Now that the summer has finally arrived, we're all going to be spending much more time outside. Of course, we all know we should protect ourselves from the sun, but if you've recently had a baby, you may be wondering what the best ways are to protect their skin from UV rays.
Here are a few simple ways to protect your baby from the sun.
Keep your baby in the shade
You should keep your baby in the shade, especially between 11am and 3pm during the summer months when the sun is at its strongest. The NHS advises that children aged under six months should be kept out of strong direct sunlight.
Your pram cover should be breathable and protect your baby from UV rays. It's important that the cover has easy accessibility so you can check on your baby and that there is sufficient air circulation, so they don't get too hot.
Parasols are a good alternative to a pram cover, as they don't prevent air circulation, but you will need to readjust the shade to make sure your baby is out of the sun. Check that your parasol is made from UV resistant fabric to give your baby full protection.
Sun Protective Clothing
Dress your baby in lightweight, breathable cotton or linen clothes that cover their arms and legs. Some children's clothes are also available with UV protection. Make sure your baby is wearing a wide-brimmed hat and sunglasses with a UV400 filter.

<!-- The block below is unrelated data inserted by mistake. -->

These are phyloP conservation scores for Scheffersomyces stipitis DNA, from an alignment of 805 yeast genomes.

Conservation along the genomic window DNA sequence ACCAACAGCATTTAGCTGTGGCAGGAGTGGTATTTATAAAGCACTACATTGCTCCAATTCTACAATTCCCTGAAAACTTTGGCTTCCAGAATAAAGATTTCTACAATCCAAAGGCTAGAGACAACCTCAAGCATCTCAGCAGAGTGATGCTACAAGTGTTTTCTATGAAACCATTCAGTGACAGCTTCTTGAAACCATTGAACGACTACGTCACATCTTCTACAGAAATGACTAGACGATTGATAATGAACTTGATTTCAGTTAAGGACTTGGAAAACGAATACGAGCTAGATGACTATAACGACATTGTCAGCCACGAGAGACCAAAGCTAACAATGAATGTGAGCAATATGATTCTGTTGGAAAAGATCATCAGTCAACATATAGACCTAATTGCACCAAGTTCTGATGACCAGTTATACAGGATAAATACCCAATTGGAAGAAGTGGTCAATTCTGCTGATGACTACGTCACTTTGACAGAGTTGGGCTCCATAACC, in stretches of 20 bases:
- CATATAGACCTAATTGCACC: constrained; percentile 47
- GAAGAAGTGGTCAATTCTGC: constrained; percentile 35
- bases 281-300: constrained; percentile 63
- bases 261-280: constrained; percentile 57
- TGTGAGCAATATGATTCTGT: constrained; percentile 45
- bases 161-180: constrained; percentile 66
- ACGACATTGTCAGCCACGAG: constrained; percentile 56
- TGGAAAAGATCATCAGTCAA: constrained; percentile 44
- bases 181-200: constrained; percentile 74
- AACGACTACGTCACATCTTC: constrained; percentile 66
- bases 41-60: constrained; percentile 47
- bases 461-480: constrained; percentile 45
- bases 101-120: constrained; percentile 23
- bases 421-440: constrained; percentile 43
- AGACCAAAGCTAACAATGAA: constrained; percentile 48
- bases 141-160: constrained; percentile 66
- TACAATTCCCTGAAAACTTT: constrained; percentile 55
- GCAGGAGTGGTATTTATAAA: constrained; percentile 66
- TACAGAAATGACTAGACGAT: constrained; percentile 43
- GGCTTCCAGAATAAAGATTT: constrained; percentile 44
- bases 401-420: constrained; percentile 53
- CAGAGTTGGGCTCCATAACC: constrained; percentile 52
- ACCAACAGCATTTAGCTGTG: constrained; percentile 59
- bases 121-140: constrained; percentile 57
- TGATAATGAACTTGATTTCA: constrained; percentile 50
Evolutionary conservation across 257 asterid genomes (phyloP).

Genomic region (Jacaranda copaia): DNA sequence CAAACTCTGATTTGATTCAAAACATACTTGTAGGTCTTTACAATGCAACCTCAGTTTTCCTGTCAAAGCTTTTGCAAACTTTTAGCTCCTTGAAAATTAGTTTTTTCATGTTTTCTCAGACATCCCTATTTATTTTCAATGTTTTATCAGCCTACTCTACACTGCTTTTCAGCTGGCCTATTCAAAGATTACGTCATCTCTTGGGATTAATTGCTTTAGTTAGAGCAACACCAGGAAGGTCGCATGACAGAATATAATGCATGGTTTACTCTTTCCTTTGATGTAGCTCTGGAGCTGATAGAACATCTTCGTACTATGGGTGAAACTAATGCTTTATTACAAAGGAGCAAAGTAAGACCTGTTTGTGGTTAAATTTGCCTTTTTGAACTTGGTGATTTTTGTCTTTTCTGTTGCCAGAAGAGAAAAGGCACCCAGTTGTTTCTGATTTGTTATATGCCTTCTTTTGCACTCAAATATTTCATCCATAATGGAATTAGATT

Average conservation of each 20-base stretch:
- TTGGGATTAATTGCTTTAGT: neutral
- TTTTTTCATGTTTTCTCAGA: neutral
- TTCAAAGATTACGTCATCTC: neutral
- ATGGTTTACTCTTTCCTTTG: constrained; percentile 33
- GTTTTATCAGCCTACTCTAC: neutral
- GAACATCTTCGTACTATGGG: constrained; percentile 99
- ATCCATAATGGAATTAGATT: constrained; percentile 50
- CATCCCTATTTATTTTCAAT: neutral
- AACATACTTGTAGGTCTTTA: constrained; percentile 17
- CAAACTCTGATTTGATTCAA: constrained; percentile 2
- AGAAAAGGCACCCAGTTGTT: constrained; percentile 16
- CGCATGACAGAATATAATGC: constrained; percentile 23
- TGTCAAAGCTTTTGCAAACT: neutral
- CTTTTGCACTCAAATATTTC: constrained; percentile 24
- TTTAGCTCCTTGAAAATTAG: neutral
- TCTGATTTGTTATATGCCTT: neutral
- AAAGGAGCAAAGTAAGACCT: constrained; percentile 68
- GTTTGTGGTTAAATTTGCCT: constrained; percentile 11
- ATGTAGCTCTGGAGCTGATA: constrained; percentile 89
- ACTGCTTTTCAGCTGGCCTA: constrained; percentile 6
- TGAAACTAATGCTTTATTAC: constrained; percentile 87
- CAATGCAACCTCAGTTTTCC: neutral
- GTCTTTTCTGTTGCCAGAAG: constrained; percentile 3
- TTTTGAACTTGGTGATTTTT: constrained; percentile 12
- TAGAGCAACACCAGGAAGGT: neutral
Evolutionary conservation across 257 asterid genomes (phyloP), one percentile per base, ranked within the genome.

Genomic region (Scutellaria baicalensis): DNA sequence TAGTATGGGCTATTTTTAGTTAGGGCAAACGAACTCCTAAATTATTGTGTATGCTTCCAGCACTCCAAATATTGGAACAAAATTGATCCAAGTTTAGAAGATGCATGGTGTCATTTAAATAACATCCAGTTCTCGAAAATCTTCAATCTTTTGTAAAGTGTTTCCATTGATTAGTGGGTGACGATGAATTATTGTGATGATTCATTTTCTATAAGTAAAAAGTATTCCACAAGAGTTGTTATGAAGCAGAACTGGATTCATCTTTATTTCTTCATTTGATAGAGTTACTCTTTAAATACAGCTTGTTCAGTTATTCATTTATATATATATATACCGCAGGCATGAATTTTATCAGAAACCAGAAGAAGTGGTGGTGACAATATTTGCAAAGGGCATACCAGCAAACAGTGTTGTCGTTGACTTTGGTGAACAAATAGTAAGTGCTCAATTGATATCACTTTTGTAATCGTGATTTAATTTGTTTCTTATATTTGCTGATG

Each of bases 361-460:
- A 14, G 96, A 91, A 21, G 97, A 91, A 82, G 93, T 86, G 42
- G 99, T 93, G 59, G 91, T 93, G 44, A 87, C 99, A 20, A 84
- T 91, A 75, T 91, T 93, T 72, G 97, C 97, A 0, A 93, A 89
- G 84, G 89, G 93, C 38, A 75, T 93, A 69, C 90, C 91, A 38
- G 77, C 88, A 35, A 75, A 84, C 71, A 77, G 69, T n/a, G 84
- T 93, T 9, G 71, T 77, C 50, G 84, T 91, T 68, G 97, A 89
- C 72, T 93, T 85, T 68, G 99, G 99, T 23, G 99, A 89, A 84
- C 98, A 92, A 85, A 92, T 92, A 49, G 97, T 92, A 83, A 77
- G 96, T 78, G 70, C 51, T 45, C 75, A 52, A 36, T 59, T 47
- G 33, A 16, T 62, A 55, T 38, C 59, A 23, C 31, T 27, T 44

Pick a broad-spectrum sunscreen made for babies with an SPF of at least 30. Apply sunscreen generously to your baby's exposed skin, and reapply every two hours — or more often if your baby is spending time in the water.
To avoid irritating your baby's skin and eyes, use a sunscreen that contains zinc oxide or titanium dioxide as your baby's skin is 15 times thinner than adults. This is another reason why they should be kept out of strong sunlight as their delicate skin can be damaged in a much shorter space of time.
Keeping hydrated on hot days
Keep your baby safe on hot days by keeping an eye on their temperature and making sure they are drinking enough fluids. Fully breastfed babies do not need any water until they've started eating solid foods. During hot weather, they may want to breastfeed more than usual. If you're bottle-feeding, as well as their regular milk feeds, you can give your baby a little cooled boiled water.